I have no idea why women go back.
    Getting away is hard enough already.

    When I got out of an abusive relationship, I stayed out.

    So, I don't understand it either. Just wanted you to know that I know where you are coming from, and I empathize with you.

  9. #8

    Question reasons

    I'm going through this right now. Just 'celebrated' my 10 year anniversary to a guy who started abusing me within an hour of being married. We're supposed to mediate next week after having been separated for months. And our son has developed some sudden scary medical issues.

    For one thing, abusers are two-faced, charming and extremely manipulative. They are they worlds best liars. Most people who know my husband, even some of my own brothers and sisters, never see the abuse and can't possibly believe he's capable of it. On top of it he's painted me for years as an overly emotional, reactive, thin-skinned and depressed person. This is because he'd reduce me to tears just before we'd go hang out with anyone. They see what he tells them to see.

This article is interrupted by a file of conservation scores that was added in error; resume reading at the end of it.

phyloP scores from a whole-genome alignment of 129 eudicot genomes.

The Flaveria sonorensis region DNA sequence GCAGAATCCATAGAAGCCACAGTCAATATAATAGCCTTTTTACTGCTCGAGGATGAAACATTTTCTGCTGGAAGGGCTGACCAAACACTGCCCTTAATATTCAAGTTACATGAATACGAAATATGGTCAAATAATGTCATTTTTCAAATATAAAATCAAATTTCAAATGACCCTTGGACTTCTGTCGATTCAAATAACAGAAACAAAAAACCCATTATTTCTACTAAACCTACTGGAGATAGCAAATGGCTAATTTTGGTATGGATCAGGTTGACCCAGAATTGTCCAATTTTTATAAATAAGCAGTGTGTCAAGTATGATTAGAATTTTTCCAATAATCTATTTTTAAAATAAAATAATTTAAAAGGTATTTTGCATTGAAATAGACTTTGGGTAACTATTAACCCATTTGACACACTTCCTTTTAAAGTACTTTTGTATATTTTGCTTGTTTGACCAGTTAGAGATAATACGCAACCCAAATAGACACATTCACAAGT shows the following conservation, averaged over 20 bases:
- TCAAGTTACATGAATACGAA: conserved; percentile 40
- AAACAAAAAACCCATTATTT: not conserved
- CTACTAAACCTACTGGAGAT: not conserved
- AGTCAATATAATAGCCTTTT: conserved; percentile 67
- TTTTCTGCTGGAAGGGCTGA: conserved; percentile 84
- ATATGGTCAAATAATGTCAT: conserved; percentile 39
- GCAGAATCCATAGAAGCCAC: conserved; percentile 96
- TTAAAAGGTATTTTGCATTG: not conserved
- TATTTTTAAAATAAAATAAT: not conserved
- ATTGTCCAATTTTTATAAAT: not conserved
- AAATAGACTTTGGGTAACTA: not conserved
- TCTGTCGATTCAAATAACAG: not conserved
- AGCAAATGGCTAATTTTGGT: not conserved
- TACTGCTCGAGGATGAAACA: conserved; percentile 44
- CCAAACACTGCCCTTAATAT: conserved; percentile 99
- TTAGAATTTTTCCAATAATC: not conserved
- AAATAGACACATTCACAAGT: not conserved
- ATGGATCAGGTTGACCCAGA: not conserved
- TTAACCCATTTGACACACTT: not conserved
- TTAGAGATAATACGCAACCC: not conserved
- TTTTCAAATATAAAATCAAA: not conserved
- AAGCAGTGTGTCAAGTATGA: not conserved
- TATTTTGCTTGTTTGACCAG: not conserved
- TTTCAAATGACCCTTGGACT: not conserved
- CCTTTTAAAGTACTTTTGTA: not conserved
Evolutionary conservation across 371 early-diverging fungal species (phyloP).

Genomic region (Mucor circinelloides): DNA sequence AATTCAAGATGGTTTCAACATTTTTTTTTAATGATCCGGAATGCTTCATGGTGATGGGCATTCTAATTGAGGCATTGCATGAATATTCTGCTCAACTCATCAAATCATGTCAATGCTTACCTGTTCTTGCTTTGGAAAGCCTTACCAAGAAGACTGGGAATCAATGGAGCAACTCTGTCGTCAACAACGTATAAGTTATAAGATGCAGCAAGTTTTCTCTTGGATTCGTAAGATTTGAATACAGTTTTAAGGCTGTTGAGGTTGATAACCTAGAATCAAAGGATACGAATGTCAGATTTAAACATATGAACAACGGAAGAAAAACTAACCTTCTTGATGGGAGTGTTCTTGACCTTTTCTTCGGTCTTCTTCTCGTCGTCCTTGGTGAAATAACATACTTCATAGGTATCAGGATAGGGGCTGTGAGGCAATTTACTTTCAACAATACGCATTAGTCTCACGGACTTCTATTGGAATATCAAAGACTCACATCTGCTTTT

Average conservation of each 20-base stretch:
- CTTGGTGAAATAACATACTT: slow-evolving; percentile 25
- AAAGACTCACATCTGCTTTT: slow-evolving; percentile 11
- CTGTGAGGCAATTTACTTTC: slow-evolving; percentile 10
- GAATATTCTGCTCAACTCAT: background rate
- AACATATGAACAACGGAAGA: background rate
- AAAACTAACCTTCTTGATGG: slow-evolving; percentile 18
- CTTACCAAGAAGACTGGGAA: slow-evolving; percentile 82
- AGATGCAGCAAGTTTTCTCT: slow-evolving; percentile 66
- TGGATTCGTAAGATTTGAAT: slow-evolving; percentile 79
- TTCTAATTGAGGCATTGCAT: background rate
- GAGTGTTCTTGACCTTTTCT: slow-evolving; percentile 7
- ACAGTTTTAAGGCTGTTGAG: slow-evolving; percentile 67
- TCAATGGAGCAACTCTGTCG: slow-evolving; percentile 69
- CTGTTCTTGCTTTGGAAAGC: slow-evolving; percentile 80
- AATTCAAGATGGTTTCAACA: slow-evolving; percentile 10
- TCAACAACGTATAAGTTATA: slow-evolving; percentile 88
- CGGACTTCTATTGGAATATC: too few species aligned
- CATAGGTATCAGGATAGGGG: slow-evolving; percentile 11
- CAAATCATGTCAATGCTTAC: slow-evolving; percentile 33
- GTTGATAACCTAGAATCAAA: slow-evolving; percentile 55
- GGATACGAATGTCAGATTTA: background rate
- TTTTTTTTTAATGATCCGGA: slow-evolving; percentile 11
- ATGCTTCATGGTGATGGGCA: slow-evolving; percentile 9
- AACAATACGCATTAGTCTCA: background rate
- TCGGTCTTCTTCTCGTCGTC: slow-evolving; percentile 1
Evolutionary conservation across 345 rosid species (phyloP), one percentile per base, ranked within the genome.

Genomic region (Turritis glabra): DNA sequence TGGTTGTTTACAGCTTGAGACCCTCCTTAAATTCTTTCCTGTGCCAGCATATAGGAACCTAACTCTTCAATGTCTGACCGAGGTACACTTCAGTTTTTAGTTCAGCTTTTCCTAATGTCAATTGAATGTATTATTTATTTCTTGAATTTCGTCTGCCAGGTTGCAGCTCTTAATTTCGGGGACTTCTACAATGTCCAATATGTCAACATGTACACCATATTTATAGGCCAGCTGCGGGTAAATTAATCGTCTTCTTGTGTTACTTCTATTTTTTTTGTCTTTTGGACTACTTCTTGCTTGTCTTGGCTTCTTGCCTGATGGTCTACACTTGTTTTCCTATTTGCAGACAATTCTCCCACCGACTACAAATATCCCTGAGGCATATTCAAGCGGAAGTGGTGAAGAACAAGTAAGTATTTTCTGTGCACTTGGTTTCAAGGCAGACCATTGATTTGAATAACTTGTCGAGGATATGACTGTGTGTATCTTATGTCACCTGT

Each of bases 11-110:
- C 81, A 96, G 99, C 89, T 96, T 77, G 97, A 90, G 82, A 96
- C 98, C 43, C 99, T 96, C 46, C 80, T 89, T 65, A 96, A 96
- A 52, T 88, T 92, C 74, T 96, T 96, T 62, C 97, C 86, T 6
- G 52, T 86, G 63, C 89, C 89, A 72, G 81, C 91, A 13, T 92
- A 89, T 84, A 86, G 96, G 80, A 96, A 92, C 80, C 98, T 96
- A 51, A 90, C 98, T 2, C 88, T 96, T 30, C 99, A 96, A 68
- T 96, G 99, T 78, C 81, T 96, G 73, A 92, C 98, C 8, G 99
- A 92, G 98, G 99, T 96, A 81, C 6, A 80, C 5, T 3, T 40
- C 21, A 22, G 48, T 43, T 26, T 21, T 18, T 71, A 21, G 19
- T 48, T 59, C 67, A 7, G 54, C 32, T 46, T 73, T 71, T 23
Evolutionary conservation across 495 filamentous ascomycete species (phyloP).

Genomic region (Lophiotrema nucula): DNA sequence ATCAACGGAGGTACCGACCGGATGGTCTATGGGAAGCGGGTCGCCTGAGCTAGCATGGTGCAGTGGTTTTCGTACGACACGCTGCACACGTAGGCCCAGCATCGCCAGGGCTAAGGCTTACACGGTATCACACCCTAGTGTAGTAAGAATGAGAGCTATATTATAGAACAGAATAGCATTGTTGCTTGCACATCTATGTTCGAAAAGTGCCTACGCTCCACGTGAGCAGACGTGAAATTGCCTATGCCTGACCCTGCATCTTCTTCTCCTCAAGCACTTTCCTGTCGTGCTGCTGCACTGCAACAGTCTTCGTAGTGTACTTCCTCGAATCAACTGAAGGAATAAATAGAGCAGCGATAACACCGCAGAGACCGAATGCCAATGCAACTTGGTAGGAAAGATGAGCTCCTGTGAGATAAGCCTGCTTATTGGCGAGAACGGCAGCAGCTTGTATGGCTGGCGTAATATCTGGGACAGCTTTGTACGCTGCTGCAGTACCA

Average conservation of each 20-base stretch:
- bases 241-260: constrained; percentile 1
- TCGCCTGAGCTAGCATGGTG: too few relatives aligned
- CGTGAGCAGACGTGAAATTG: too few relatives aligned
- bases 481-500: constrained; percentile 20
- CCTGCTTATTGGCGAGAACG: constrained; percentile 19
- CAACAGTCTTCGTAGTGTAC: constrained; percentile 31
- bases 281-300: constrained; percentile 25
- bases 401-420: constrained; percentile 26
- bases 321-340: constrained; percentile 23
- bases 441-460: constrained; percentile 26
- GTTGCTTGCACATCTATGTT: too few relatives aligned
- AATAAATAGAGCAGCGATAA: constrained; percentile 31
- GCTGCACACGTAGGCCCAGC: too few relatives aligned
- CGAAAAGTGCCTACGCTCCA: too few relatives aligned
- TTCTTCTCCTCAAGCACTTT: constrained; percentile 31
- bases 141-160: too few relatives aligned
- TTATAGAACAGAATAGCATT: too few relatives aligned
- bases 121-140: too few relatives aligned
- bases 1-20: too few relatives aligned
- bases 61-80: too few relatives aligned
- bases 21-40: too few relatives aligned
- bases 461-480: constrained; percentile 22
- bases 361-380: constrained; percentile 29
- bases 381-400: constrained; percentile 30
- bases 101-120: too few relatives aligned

Meanwhile, I covered for the abuse because I thought if anyone else knew they'd never forgive him like I could, if he'd stop. Now I've got even my own family questioning me and pointing out how sweet he's being and how penitent he seems and all the nice things he's doing for everyone and so on. It is hard to feel so incredibly alone! And he -does- seem nice. I am about 50% sure it's a sham like all the other times.

    Think I should go back? He loves our son like no one else and it'd be nice to have someone to understand what I'm going through. And he seems very nice about it. Now he's telling me "we" just didn't try hard enough and I am not trying hard enough now and if I would we could make things work.

    Do YOU think I ought to go back?

  10. #9
    Platinum Member waveseer's Avatar
    Join Date
    Oct 2008
    Posts
    11,885